The Small Melbourne Houses Surging in Value

Small period homes are surging in value across inner Melbourne.

Small period homes are surging in value across inner Melbourne, according to new data compiled by the Real Estate Institute of Victoria.

Single-fronted and smaller double-fronted Victorian and Edwardian houses within 10 kilometres of the CBD have been selling for as much as $10,000 per square metre in the past three months as buyers focus on small, character homes in good locations.

The most sought after area for these smaller houses has been in Melbourne’s north and inner west, where many buyers look for value.

The most sought after area for these smaller houses has been in Melbourne's north and inner west.

The most sought after area for these smaller houses has been in Melbourne’s north and inner west. 

Northcote has seen a $200,000 rise in the past three months (from June 1 to August 20) compared to the same period last year, according to the REIV.

This growth, of close to 30 per cent, is just ahead of Footscray which has seen a $253,000 increase (25 per cent ahead of the same period last year).

REIV chief executive Geoff White said that with development growth in the inner suburbs, there were fewer character homes than there were in the past.

35 Campbell Street in Coburg sold for $1,331,000, about $150,000 above reserve.

35 Campbell Street in Coburg sold for $1,331,000, about $150,000 above reserve.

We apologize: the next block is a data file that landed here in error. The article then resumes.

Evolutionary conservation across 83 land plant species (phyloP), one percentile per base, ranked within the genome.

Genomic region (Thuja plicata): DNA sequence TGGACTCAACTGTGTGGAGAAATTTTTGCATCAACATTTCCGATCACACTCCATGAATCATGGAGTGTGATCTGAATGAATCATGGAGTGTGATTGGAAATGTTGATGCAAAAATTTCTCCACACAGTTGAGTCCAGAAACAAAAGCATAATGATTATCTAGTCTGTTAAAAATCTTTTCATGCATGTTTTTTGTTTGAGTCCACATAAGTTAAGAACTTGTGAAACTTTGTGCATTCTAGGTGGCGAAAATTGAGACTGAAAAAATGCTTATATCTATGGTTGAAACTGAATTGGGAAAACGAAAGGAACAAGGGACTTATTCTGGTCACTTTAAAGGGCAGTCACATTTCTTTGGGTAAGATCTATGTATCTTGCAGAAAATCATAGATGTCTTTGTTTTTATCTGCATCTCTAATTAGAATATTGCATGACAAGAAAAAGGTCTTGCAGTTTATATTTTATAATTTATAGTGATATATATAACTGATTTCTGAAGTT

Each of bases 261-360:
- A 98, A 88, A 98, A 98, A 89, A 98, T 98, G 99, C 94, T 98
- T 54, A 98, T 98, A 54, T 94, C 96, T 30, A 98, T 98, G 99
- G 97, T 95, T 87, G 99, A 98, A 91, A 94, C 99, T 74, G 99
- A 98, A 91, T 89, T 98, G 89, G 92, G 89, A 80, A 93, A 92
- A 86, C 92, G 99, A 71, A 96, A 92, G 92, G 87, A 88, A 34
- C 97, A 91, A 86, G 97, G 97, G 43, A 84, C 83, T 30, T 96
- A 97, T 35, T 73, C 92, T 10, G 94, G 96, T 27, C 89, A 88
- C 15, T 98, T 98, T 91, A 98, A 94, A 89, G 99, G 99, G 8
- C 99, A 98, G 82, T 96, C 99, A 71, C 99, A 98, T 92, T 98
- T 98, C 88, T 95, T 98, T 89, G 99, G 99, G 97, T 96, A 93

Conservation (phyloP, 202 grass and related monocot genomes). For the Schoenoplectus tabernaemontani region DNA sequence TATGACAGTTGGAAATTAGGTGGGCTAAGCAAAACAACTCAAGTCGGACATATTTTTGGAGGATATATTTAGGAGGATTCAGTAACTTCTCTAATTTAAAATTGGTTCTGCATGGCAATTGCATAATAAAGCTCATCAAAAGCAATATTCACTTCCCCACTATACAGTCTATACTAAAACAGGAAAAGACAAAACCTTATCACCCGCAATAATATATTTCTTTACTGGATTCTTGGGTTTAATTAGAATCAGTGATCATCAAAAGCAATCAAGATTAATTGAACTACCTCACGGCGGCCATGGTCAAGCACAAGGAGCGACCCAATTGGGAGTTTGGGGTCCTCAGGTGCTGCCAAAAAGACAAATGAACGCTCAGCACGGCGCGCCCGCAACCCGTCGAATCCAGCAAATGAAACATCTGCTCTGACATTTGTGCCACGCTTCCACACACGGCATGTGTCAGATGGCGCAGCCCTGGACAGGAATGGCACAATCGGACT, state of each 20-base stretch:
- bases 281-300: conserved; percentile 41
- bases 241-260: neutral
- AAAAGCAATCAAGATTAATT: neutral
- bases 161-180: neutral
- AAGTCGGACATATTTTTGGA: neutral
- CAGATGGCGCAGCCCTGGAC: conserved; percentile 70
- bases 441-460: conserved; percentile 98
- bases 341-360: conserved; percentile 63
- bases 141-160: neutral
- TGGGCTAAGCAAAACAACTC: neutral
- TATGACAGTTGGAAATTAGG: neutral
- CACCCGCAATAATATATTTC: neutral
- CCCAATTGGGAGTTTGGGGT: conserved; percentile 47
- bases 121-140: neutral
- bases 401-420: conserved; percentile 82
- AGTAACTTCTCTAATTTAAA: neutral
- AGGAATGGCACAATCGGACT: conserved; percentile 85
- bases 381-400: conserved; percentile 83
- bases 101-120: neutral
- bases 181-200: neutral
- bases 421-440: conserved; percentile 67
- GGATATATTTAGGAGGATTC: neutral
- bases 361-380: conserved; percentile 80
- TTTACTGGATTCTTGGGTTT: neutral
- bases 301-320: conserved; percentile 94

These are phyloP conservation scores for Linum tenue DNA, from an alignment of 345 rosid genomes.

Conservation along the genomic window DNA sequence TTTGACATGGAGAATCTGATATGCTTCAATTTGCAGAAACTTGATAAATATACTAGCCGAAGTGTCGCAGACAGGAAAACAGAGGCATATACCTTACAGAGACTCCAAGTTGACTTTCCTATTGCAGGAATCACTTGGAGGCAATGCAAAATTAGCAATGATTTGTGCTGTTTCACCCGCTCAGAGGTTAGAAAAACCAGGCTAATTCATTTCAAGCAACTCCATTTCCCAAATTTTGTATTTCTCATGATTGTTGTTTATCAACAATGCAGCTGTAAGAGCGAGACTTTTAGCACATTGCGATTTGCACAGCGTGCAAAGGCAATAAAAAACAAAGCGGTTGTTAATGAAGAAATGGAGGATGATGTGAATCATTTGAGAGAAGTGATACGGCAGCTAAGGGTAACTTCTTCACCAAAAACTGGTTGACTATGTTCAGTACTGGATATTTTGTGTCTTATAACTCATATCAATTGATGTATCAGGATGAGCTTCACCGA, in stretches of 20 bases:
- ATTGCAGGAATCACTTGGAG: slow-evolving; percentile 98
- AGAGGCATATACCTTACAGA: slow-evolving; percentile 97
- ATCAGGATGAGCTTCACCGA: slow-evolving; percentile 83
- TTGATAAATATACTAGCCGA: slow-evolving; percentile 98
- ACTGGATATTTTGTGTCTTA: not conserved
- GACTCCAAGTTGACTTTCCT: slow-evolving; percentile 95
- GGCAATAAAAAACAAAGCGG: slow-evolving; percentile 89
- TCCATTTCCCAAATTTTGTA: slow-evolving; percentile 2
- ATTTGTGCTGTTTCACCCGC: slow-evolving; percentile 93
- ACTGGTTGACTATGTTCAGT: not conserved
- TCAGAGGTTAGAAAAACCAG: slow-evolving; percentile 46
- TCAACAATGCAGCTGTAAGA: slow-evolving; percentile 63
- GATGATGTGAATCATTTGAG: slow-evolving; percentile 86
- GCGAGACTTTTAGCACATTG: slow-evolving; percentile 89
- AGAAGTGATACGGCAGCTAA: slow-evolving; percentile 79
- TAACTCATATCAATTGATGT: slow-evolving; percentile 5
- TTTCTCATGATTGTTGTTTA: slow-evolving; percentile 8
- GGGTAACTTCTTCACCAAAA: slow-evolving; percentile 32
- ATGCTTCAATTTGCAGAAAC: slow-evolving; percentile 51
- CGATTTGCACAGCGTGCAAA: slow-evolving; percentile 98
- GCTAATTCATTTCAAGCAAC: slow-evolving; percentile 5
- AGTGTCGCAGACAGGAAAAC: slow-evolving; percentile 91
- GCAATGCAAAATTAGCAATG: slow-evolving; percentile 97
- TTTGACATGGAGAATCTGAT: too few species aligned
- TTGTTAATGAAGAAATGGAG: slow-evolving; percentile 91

“Yet they seem to be just as popular as ever before – with the demand, and lower supply, leading to prices close to or above $1 million for these smaller homes,” he said.

Last weekend, Jellis Craig notched up three auction sales above $1.3 million for small period homes in Brunswick and Coburg – a price level that would have been out of reach 18 months ago.

The agency sold a double-fronted home on 430 square metres at 35 Campbell Street, Coburg, for $1,331,000, about $150,000 above reserve. It drew offers from four bidders.

Baby boomers have been competing robustly with investors and young professionals for quality cottages.

Baby boomers have been competing robustly with investors and young professionals for quality cottages. 

Five bidders duked it out for a two-bedroom cottage at 30 Mountfield Street, Brunswick. It made $1,073,000 at auction, against a reserve of $950,000.

“There are amazing results occurring in Brunswick on the back of price escalation in places like Fitzroy North and Northcote,” said Jellis Craig director Craig Shearn.

“It is really rippling between areas in the single-fronted market and the double-fronted market.

“People are scaling up because money is so cheap. We are now getting $1.6 million to $1.8 million for double-fronts in Brunswick on about 350 square metres. These were houses that two years ago were worth $1.3 million or maybe $1.35 million, if the vendor was lucky.”

Several cashed-up demographic groups are targeting single-fronted and double-fronted homes. Baby boomers – seeking low-rise, easy-to-maintain period houses in lifestyle-rich locations – have been competing robustly with investors and young professionals for quality cottages.

Nelson Alexander sales director Arch Staver said there was particularly strong demand for renovated and wider-than-normal single-fronted properties in A-grade positions.

He said the inner-north and inner-city markets had seen stepped-up buying of cottages by investors since early this year.

Mr White said that the sales environment was “ripe” for this sector of the inner-Melbourne market.

“Period style-homes are particularly attractive to downsizing homebuyers, offering character living in a smaller property,” he said.

“The downsizer demographic continues to grow, as children leave home and empty nesters look for CBD fringe, smaller homes.”

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Article by – Chris Tolhurst; Infogr.am
Photo Credits: Jellis Craig